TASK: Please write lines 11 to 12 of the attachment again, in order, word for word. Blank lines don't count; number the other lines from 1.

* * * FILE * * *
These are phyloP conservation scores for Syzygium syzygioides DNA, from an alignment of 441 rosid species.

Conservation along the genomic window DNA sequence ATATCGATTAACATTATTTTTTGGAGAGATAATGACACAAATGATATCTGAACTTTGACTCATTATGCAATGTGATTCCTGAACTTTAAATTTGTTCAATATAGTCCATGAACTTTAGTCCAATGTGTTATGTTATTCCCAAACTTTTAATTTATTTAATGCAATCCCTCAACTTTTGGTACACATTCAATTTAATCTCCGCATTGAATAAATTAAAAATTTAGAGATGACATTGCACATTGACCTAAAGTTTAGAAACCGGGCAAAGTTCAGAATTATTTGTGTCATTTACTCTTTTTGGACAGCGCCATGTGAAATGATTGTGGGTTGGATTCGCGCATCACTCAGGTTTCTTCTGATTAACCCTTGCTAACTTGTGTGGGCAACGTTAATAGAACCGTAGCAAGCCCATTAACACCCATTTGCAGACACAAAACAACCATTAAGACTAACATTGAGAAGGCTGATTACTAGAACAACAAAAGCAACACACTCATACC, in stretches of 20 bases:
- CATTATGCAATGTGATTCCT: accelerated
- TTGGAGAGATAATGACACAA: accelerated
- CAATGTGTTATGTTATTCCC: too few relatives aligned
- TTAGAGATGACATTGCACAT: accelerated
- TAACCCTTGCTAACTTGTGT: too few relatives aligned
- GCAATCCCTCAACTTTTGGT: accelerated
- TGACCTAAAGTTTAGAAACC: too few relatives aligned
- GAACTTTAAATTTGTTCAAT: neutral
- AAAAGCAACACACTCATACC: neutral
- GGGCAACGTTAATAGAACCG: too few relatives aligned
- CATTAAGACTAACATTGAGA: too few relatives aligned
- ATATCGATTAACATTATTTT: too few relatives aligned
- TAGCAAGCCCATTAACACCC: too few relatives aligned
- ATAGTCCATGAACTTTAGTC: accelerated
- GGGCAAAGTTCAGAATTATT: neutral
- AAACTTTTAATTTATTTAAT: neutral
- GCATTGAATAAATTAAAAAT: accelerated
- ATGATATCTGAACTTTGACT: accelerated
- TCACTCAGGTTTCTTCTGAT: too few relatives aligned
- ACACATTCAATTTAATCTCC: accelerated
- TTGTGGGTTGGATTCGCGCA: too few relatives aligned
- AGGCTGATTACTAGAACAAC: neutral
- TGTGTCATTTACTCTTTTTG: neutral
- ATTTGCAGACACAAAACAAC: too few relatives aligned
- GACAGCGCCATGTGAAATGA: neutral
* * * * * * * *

- AAAAGCAACACACTCATACC: neutral
- GGGCAACGTTAATAGAACCG: too few relatives aligned